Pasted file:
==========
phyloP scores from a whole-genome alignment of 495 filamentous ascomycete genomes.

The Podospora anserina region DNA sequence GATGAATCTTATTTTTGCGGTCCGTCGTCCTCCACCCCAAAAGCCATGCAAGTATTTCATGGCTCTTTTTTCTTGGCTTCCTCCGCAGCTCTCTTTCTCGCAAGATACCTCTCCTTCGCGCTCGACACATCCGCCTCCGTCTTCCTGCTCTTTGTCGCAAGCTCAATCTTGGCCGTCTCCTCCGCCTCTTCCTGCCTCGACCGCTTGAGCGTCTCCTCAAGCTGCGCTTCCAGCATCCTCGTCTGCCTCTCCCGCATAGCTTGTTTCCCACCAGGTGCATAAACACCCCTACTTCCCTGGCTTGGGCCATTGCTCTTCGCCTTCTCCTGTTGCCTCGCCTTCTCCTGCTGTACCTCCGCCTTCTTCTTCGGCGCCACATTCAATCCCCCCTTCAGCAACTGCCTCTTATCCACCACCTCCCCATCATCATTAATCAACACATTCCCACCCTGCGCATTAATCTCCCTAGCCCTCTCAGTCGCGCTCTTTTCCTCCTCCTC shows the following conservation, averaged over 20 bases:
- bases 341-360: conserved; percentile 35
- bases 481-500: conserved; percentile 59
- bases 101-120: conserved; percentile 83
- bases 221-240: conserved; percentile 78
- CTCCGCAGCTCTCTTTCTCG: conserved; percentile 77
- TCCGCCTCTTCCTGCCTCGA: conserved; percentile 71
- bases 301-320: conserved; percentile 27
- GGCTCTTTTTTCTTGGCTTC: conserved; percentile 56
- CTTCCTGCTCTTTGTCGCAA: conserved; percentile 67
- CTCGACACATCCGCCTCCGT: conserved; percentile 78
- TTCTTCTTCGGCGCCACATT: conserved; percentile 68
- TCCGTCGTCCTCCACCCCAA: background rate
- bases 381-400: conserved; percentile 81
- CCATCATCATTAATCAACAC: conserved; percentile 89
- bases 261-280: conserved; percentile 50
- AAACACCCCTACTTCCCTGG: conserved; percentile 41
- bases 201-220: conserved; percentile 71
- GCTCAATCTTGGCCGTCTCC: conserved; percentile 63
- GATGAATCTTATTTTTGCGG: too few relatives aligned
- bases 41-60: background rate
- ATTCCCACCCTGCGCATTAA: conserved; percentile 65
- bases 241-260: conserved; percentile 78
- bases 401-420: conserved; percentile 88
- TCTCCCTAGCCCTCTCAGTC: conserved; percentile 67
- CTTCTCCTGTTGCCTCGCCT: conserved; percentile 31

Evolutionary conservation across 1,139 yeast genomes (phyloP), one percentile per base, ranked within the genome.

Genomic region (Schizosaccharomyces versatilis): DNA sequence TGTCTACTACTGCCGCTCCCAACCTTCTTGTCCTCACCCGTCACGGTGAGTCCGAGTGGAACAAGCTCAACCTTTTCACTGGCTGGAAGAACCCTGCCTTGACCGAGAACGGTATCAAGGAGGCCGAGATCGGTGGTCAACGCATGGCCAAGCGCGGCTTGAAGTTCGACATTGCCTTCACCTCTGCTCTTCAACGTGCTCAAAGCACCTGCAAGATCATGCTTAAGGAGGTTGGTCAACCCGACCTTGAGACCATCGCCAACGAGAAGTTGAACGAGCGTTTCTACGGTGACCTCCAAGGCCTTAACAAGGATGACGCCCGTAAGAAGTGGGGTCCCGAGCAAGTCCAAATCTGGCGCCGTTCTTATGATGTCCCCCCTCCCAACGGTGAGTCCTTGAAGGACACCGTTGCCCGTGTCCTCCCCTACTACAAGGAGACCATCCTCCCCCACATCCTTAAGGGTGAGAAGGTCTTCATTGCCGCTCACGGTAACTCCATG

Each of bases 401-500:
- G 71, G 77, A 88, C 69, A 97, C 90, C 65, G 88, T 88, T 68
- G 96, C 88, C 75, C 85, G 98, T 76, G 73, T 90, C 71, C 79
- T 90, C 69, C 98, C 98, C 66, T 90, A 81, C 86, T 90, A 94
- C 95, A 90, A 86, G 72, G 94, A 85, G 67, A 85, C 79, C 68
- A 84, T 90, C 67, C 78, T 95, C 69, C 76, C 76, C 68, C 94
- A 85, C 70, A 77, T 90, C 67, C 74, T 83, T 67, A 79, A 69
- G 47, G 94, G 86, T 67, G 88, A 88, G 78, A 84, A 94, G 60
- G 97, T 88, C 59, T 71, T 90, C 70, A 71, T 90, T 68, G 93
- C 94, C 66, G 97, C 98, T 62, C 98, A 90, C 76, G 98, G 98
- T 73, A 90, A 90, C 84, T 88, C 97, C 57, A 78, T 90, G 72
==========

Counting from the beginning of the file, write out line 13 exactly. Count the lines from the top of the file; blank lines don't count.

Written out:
- TTCTTCTTCGGCGCCACATT: conserved; percentile 68